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Moving on from further education: Guidance for colleges


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Leaving college to join the workforce or to enter higher education can be one of the most important milestones into adulthood. Research indicated that transitions at this stage of life can be difficult, as college leavers may feel both ‘young’ and ‘adult’ as they try to develop their identity while coming to terms with increased independence.

Transition difficulty during this period is associated with five key areas for young people, namely:

  1. Anticipations for their future
  2. A sense of loss for the previous stage of life (their college identity)
  3. Anxiety about their future
  4. Difficult with the ambiguous status (as both being a young adult, but having increasing independence)
  5. Psychological readjustment

When students run into difficulties with their transition from college it can have an impact on their ability to become productive members of their community, and can lead to unemployment or underemployment. The unemployment rate for 16-24 year olds was 11.9% for the time period of July-September 2017. When this is compared to the general national unemployment rate of 4.3%, it is clear that far too many 16-24 year olds are not in meaningful employment or training. Supporting successful transitions for this age group is something that can be a key factor to ensure that they remain in training or education, and thus go on to reach their full potential.

This guidance was informed by:

  • Reviewing existing literature exploring transitions with this group.
  • Discussions with college staff to explore their perception of the transition support they provide.
  • Gaining student’s perspectives of college transition through the use of an online questionnaire.

For any queries about this document, please contact: Dr Cian Carney (Educational Psychologist):

Executive summary

Major Risks to transitions out of college

  • Poor information sharing.
  • A lack of awareness of needs, a focus on a ‘fresh start’ over information sharing.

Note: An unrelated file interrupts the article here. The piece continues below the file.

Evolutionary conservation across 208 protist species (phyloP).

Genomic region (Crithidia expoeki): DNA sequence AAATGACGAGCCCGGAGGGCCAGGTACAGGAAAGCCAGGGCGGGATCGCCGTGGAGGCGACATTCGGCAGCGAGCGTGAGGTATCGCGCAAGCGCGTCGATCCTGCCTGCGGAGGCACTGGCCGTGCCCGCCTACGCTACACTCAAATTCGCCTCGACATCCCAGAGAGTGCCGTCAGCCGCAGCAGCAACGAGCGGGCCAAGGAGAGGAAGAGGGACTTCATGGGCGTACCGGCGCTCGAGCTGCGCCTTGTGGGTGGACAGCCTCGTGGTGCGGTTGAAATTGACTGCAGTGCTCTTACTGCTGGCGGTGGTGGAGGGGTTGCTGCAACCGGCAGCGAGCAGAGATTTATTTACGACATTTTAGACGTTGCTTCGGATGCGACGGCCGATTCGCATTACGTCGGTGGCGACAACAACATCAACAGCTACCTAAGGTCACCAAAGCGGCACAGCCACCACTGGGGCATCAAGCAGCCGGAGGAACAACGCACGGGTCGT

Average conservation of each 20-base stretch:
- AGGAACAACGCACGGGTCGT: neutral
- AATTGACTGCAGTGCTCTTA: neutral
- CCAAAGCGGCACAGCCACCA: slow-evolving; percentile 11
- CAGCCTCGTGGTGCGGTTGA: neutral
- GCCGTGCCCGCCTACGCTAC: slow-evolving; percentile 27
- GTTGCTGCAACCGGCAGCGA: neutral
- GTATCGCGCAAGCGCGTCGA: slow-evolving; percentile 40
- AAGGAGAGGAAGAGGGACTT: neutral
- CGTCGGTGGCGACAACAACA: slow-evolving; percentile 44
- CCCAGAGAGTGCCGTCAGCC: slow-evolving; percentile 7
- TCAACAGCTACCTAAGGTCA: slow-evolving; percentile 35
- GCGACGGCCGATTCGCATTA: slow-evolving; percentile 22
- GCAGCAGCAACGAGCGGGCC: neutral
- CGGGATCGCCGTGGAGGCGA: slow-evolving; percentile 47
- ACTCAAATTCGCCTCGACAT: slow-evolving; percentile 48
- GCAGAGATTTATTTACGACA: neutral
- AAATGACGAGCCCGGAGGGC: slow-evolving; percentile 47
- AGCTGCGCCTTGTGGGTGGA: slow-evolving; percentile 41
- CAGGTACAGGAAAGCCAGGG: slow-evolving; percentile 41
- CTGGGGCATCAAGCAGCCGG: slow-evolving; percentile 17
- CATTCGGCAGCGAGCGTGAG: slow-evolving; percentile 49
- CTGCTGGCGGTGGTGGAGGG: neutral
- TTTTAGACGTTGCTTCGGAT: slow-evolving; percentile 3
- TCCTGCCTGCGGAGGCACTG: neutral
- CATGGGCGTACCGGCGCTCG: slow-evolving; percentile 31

• A mismatch between aspirations and the course the young person is studying.
  • Young people starting courses outside of the standard timeframes.

Major supports to transitions

  • Young person-led.
  • Social Connectedness – perceived availability of peer support.
  • Family support and aspirations including all relevant adults to the young person (e.g. their partner/close friends).
  • Good information sharing – a consistent approach to whose responsibility it is to share information and when.

Aspects college students felt impacted their transition into college

  • Support from others, their families in particular.
  • Knowing someone who went to the setting and having questions answered by someone who knows the answer.
  • Being clear about what the course would involve and where it could lead to in the future and the level of difficulty.

Guidance on identifying those in need of support

In this guidance the terms Universal, Targeted, and Specialist are used to identify and plan which transition arrangements are appropriate for college leavers with differencing levels of need. The diagram below offers examples of those college leavers who may be included in the strands. The list of examples in not exhaustive and it is important for professional’s to use their discretion and judgement regarding the level of transition support a student will need


  • Transition support for all students.


  • Socially isolated or those with communication and interaction difficulties.
  • SEMH needs (including mental health difficulties).
  • Students who previously attended a setting outside of their community (alternate provision or mainstream).
  • Students with SEND, including those who have needed additional support during their time in college.